The achievements of George Washington and Abraham Lincoln are legendary. A fearless general, the father of our country, against all odds, led his troops to victory over the British. Unpopular at the time, Lincoln is now considered among the greatest - if not the greatest - President of all time for ending slavery and forever uniting our land.
Between Memorial Day, Flay Day and July 4th, summer is the time to pay tribute to their leadership, determination, and accomplishments, but let's also recognize another gift they demonstrated - their ability to effectively communicate.
While today's workplace "speech," looks a little different with presentation software, computers, and sophisticated audiovisual equipment, speech fundamentals remain the same. Here are four of their techniques that still work today.
1. Keep it short. No one ever complains that a speech is too short, but there's plenty of grumbling when it's too long. At 278 words, Lincoln's Gettysburg address lasted only two minutes, yet it's considered one of the most memorable, effective speeches ever delivered. At just 135 words and six sentences long, Washington's second inaugural address is the shortest in history, but it's sufficient time to accept the honor, reconfirm his commitment, and get back to business.
The bottom line: Avoid information overload. At most, your audience can retain three or four important points about your topic. Use up any extra time with a Question and Answer session where you can continue to reinforce your main ideas.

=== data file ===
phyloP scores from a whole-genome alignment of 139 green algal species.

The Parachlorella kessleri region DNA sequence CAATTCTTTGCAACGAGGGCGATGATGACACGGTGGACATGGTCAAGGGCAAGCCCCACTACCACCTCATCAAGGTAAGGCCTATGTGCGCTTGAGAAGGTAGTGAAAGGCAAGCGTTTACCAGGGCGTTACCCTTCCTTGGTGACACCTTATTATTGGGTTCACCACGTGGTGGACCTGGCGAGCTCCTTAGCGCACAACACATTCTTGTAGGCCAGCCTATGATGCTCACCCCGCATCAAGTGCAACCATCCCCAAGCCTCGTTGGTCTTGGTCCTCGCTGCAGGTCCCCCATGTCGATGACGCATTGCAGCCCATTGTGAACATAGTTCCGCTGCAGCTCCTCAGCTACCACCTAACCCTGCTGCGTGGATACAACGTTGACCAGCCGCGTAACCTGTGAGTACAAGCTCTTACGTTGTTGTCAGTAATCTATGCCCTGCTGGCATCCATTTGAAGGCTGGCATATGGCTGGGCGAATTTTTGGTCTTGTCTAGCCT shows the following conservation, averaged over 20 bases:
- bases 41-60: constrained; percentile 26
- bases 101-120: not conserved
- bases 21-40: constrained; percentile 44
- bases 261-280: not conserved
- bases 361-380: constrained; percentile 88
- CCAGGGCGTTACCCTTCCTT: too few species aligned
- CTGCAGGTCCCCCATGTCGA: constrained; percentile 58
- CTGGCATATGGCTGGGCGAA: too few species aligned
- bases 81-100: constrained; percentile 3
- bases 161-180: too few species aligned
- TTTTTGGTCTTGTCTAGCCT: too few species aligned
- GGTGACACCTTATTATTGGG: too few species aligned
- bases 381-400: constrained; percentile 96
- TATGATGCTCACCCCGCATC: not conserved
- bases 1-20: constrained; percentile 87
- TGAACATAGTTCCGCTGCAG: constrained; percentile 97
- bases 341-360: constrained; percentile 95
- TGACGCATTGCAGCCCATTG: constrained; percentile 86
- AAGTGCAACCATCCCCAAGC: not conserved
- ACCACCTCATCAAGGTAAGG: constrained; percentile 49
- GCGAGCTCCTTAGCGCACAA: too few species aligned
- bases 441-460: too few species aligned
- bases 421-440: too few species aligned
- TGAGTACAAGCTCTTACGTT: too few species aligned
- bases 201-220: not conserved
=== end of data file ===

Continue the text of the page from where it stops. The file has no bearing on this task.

2. Know your topic, not just your slides. Our Presidents knew their topic well because they were personally involved in the events that were occurring. You, however, may need to present information that you're not as familiar with. Don't let it show. Study your topic. Learn everything you can. Ask others. If you only memorize your slides, you'll panic when someone throws you a curve ball question. Knowing your content gives you authority, credibility, and confidence.
3. Use language your audience will understand. Blame it on the internet and short attention spans, but it's more important than ever to use simple language with short sentences and phrases. Don't try to impress with over-complicated language or technical terminology. You'll alienate your audience.
4. Prepare. While Washington and Lincoln prepared with paper and pen, we have more tools at our disposal with PowerPoint slides, microphones, laser pointers, and various pieces of equipment. A great aid for creating and delivering your message, these tools can also trip you up during the presentation if you're uncomfortable with them. When a speaker fumbles with their equipment or it fails completely, everyone in the room feels the awkwardness. Avoid this with a day-before rehearsal to test everything out, create a back-up plan, and fine tune your talking points.
For more information on how to create a greater impact at your next presentation or wedding, talk to Twist OP.
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